Vibhasha, Vibhāṣā, Vibhāsa, Vibhasa, Vibhāsā, Vibasa: 18 definitions
Vibhasha means something in Buddhism, Pali, Hinduism, Sanskrit, Marathi, Jainism, Prakrit, Hindi. If you want to know the exact meaning, history, etymology or English translation of this term then check out the descriptions on this page. Add your comment or reference to a book if you want to contribute to this summary article.
The Sanskrit term Vibhāṣā can be transliterated into English as Vibhasa or Vibhasha, using the IAST transliteration scheme (?).
Vyakarana (Sanskrit grammar)Source: Wikisource: A dictionary of Sanskrit grammar
Vibhāṣā (विभाषा).—Optionally, alternatively; the word is explained by Pāṇini as नवा (navā) in the rule न वेति विभाषा (na veti vibhāṣā) (P.I.1.44)in consonance with its derivation from the root भाष् (bhāṣ) with वि (vi); cf. नेति प्रतिषेधे वेति विकल्पस्तयोः प्रतिषेधविकल्पयो-र्विभाषेत्ति संज्ञा भवति । विभाषाप्रदेशेषु प्रतिषेधवि-कल्पावुपतिष्ठते । तत्र प्रतिषेधेन समीकृते विषये प्रश्चाद्विकल्पः प्रवर्तते (neti pratiṣedhe veti vikalpastayoḥ pratiṣedhavikalpayo-rvibhāṣetti saṃjñā bhavati | vibhāṣāpradeśeṣu pratiṣedhavi-kalpāvupatiṣṭhate | tatra pratiṣedhena samīkṛte viṣaye praścādvikalpaḥ pravartate). The option (विभाषा (vibhāṣā)) is further divided into three kind प्राप्ते विभाषा, अप्राप्ते विभाषा (prāpte vibhāṣā, aprāpte vibhāṣā) and उभयत्र विभाषा (ubhayatra vibhāṣā). For details see Mahābhāṣya on P. I.1.44.
Vyakarana (व्याकरण, vyākaraṇa) refers to Sanskrit grammar and represents one of the six additional sciences (vedanga) to be studied along with the Vedas. Vyakarana concerns itself with the rules of Sanskrit grammar and linguistic analysis in order to establish the correct context of words and sentences.
Purana and Itihasa (epic history)Source: Cologne Digital Sanskrit Dictionaries: The Purana Index
1a) Vibhāsa (विभास).—A Yāmadeva.*
- * Brahmāṇḍa-purāṇa II. 13. 92; Vāyu-purāṇa 31. 6.
1b) A Vaṃśavartin god.*
- * Brahmāṇḍa-purāṇa II. 36. 30.
1c) One of the twenty Amitābha gaṇas.*
- * Brahmāṇḍa-purāṇa IV. 1. 16; Vāyu-purāṇa 100. 16.
The Purana (पुराण, purāṇas) refers to Sanskrit literature preserving ancient India’s vast cultural history, including historical legends, religious ceremonies, various arts and sciences. The eighteen mahapuranas total over 400,000 shlokas (metrical couplets) and date to at least several centuries BCE.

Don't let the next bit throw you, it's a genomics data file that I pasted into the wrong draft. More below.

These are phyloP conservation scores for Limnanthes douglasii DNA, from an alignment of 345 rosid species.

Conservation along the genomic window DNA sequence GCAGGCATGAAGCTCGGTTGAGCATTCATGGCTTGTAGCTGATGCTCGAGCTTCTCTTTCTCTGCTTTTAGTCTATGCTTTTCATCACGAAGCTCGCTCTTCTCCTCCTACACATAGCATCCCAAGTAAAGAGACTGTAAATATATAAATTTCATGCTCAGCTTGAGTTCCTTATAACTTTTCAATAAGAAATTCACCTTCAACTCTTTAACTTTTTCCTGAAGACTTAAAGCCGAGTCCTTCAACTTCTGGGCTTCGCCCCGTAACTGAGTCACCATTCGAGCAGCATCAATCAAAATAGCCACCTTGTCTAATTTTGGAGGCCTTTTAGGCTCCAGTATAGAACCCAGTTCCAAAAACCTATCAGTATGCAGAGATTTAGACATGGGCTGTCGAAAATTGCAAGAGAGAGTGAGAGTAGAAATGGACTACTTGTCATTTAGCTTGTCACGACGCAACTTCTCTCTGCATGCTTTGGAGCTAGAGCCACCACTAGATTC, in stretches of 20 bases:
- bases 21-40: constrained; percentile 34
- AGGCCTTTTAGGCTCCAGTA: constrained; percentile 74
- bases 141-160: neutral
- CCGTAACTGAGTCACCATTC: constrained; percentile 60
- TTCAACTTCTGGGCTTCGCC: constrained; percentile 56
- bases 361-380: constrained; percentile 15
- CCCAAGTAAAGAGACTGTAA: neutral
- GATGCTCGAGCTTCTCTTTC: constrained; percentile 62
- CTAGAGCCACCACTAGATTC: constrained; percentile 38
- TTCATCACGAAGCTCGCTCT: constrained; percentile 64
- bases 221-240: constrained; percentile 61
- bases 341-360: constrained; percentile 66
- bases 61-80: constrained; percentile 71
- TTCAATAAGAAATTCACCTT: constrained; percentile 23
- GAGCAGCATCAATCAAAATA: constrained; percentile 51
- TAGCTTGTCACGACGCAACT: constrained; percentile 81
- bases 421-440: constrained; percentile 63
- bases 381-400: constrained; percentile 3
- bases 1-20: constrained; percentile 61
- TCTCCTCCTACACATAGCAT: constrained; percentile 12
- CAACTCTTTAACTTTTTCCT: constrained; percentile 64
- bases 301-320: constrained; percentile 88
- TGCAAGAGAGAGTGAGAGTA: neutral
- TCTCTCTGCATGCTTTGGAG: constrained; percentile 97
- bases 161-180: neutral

Kavya (poetry)Source: OpenEdition books: Vividhatīrthakalpaḥ (Kāvya)
Vibhāsā (विभासा) in Prakrit (or Vibhāṣā in Sanskrit) refers to a “detailed account, with the appropriate variations”, as is mentioned in the Vividhatīrthakalpa by Jinaprabhasūri (13th century A.D.): an ancient text devoted to various Jaina holy places (tīrthas).—Note: The word [vibhāsā/vibhāṣā] is used when the author interrupts the story, assuming the sequence known. See Balbir in Jain Studies in Honor of Joseph Deleu 1993 p. 67-84.
Kavya (काव्य, kavya) refers to Sanskrit poetry, a popular ancient Indian tradition of literature. There have been many Sanskrit poets over the ages, hailing from ancient India and beyond. This topic includes mahakavya, or ‘epic poetry’ and natya, or ‘dramatic poetry’.
General definition (in Hinduism)Source: WikiPedia: Hinduism
Vibhāṣā is a term meaning 'compendium', 'treatise' or simply 'explanation', derived from vi + √bhaṣ, 'to speak' or 'to explain'.
Also see: Mahāvibhāṣa;
Mahayana (major branch of Buddhism)Source: Wisdom Library: Maha Prajnaparamita Sastra
Vibhāṣā (विभाषा) is the name of a commentary on the Aṣṭagrantha (or Jñānaprasthāna), according to Mahāprajñāpāramitāśāstra (chapter 3).—Accordingly, “[...] Finally a Brahmin monk named Kātyāyana, wise and of keen faculties (tīkṣnendriya), completely recited the three Baskets (tripiṭaka), the inner and outer texts (ādhyātmika-bahya-sūtra). Wishing to explain the words of the Buddha, he compiled the jñānaprasthānāṣṭagrantha. The first chapter (skandhaka) deals with the supreme worldly Dharmas (laukikāgradharma). Subsequently, his disciples made from it a vibhāṣā for people of ages to come who could not completely understand the Aṣṭagrantha (or Jñānaprasthāna)”.
Note: According to some sources, the Vibhāṣā was compiled in the course of a council held under Kaniṣka in the monastery of Kuvana near Jālandhara or at the vihāra of Kuṇḍalavana in Kaśmir. [...] In any case, if a Vibhāṣā was composed under Kaniṣka to serve as commentary for the Jñānaprasthāna of Kātyāyana, it is certainly different from the Mahāvibhāṣā in 200 rolls which has come down to us in the Chinese translation of Hiuan tsang (T 1545). The latter, in effect, tells a story of a eunuch and bulls that came, it says, “in the past”, under Kaniṣka.
Mahayana (महायान, mahāyāna) is a major branch of Buddhism focusing on the path of a Bodhisattva (spiritual aspirants/ enlightened beings). Extant literature is vast and primarely composed in the Sanskrit language. There are many sūtras of which some of the earliest are the various Prajñāpāramitā sūtras.
Languages of India and abroad
Marathi-English dictionarySource: DDSA: The Molesworth Marathi and English Dictionary
vibhāṣā (विभाषा).—f S An alternative.
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vibhāsa (विभास).—m S A Rag or musical mode. See rāga.Source: DDSA: The Aryabhusan school dictionary, Marathi-English
vibhaṣa (विभष).—m Grandeur, glory, majesty.
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vibhāṣā (विभाषा).—f Alternative.
Marathi is an Indo-European language having over 70 million native speakers people in (predominantly) Maharashtra India. Marathi, like many other Indo-Aryan languages, evolved from early forms of Prakrit, which itself is a subset of Sanskrit, one of the most ancient languages of the world.